Why is my Denture breaking?
As a denture gets older and older, it becomes more prone to breaking. The major reason for this is that as it ages, the fit becomes looser and looser. This often causes rocking of the denture while it is being worn. Repetitive flexing like this weakens the plastic causing it to break. Alternatively, this flexing can cause the teeth embedded in the denture base to loosen and break out. You can prevent broken dentures by having them relined when they get loose or replacing them after 5 years.
5 key reasons that your Dentures Break
The most common reason for broken dentures is dropping them in the sink or knocking off the tap while cleaning them. Studies show that the denture may not break instantly when dropped, however, the impact can weaken a spot which leads to the denture breaking anything up to 6 months later.
If your dentures are not fitting well the denture can rock in the mouth. Every time you chew, there is a levering effect going on with the denture and the force of your bite is not evenly spread because the dentures are not fitting well. Over time this rocking/levering weakens the it and causes broken dentures. You may notice a small fine line appear on the denture which then spreads to a full crack or break. The most common areas are between your 2 front teeth or the area of the denture that touches around any natural teeth you have left, these are the most vulnerable areas.
There can be a risk with isolated teeth breaking off your denture. Although your denture is designed to hold this tooth, the force of your bite and constant chewing can add pressure to this small piece of the denture and cause it to break or snap off. You may decide to have a Chrome Denture made instead which would add considerable strength to this area, or consider a bridge or an implant in the future, if the problem persists.
Clasps are usually made from SS or gold and designed to help retain your dentures, securing it around your natural teeth. Although clasps can be adjusted slightly by your dental professional they are not designed to be bent. Constant/regular removing and inserting your denture can put pressure onto clasps. Dentures with clasps should be taken out and put back in the mouth slowly and very carefully. Never bite your denture into place. If your clasp breaks, seek advice immediately from your denturist to ensure your denture remains stable and replace the clasp.
Your dentures are nearing 5 years old
Dentures are made from a man-made material which deteriorates over time. The life of a denture is considered to be 5 years. As the material deteriorates it can become weaker and cause broken dentures.
How is my denture repaired?
If your denture should break, there are a few things you should know.
Laboratories do NOT glue the broken pieces together. If there is a nice sharp fracture line along which the pieces can be tightly reapplied, the lab tech uses wax to temporarily reattach the broken pieces. Then he pours a plaster or silicone matrix inside your denture to capture the original internal anatomy. Finally he entirely removes all the plastic for about 1/8 inch on either side of the fracture line and replaces it with NEW acrylic. This makes the denture stronger than it was before. The same process applies when replacing one or more teeth on the denture. All the old pink plastic is removed and replaced with new pink plastic.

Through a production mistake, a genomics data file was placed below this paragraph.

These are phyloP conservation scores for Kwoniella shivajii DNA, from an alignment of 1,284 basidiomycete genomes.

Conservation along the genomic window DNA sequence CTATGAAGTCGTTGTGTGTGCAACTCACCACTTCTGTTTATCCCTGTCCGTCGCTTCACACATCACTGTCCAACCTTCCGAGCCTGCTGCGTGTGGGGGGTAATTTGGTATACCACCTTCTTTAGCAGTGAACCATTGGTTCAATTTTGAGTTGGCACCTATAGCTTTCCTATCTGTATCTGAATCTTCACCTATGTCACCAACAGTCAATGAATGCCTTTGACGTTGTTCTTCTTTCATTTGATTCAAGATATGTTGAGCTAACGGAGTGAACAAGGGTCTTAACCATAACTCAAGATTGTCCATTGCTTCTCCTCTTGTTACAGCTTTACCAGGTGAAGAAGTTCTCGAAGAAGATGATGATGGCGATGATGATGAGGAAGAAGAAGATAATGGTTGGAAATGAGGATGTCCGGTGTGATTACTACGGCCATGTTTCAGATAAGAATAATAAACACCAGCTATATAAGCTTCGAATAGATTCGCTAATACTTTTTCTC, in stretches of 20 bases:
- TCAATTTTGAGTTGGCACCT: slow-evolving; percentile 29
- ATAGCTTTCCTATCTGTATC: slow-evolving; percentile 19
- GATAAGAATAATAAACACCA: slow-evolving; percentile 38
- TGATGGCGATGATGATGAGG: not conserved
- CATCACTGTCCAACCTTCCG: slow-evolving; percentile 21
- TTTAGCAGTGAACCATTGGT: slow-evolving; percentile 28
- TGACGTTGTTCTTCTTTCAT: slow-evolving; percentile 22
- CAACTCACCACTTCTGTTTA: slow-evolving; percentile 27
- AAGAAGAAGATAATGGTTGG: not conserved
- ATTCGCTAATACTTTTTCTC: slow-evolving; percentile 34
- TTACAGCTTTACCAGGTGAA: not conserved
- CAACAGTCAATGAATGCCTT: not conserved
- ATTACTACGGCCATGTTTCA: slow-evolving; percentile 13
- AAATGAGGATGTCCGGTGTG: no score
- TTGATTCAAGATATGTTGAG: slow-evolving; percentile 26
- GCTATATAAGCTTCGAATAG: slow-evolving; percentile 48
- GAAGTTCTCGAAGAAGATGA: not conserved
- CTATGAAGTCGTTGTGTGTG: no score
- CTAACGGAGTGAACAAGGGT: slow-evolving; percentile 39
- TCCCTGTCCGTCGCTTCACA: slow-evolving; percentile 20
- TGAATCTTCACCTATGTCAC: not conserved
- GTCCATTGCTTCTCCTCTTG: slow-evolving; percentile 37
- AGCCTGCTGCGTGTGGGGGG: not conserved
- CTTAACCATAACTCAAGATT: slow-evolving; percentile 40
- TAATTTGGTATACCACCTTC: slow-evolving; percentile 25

Do not attempt to repair the denture with glue!
Glues that contain volatile solvents will melt the plastic around the edges and cause the repair to distort. A distorted denture is impossible for a dental lab to repair. Once the edges are melted, there is no way to put the denture together the way it was before it was broken. It will always rock and cause miserable sore spots until you either get a new denture, or have it rebased.
Super Glue, which won’t melt the edges of the plastic, has three major drawbacks. Super Glue is water soluble, and the repair is always temporary. Secondly, it is difficult to replace even sharp edges together the first time without some sort of dislocation. This means that your denture will suffer the same problems it would have if you used airplane glue. It contains substances that are not designed to be in the body and may cause harm or sickness.
Get your denture relined!
If the denture broke due to an ill fit, It will eventually break again for the same reason unless you have it relined or rebased at the same time as the repair.
The best thing to do with a broken denture is to go to your denturist with the separate pieces and let him or her look at it to see if it can be sent to the lab without an impression. Even better, the denturist can stick the pieces together before sending it to the lab and then take an impression inside the temporarily repaired denture so the lab can reline or rebase it. Our lab provides a one-day service on repairs, or repair/reline procedures, so you can make arrangements to collect it the same day.
– Avoid trying to glue the denture yourself.
– The denture will not fit any better than before it was made.
– After your denture is repaired it may feel strange or odd. This feeling will subside. It generally takes over 1 hour for the denture to bed back in. – – When dentures are left out of the mouth for any period of time, the tissue breathes more freely as it is not restricted, the aerated tissue expands slightly to cause the odd feeling.
– Following your Denture repair, if there is anything you are unsure of or if you need to discuss a new denture, please call our office 01 4551866
Article by Bevin Mahon, B.Soc.Sc. Managing Director of Dental Tech Group and passionate about improving quality of life for our clients
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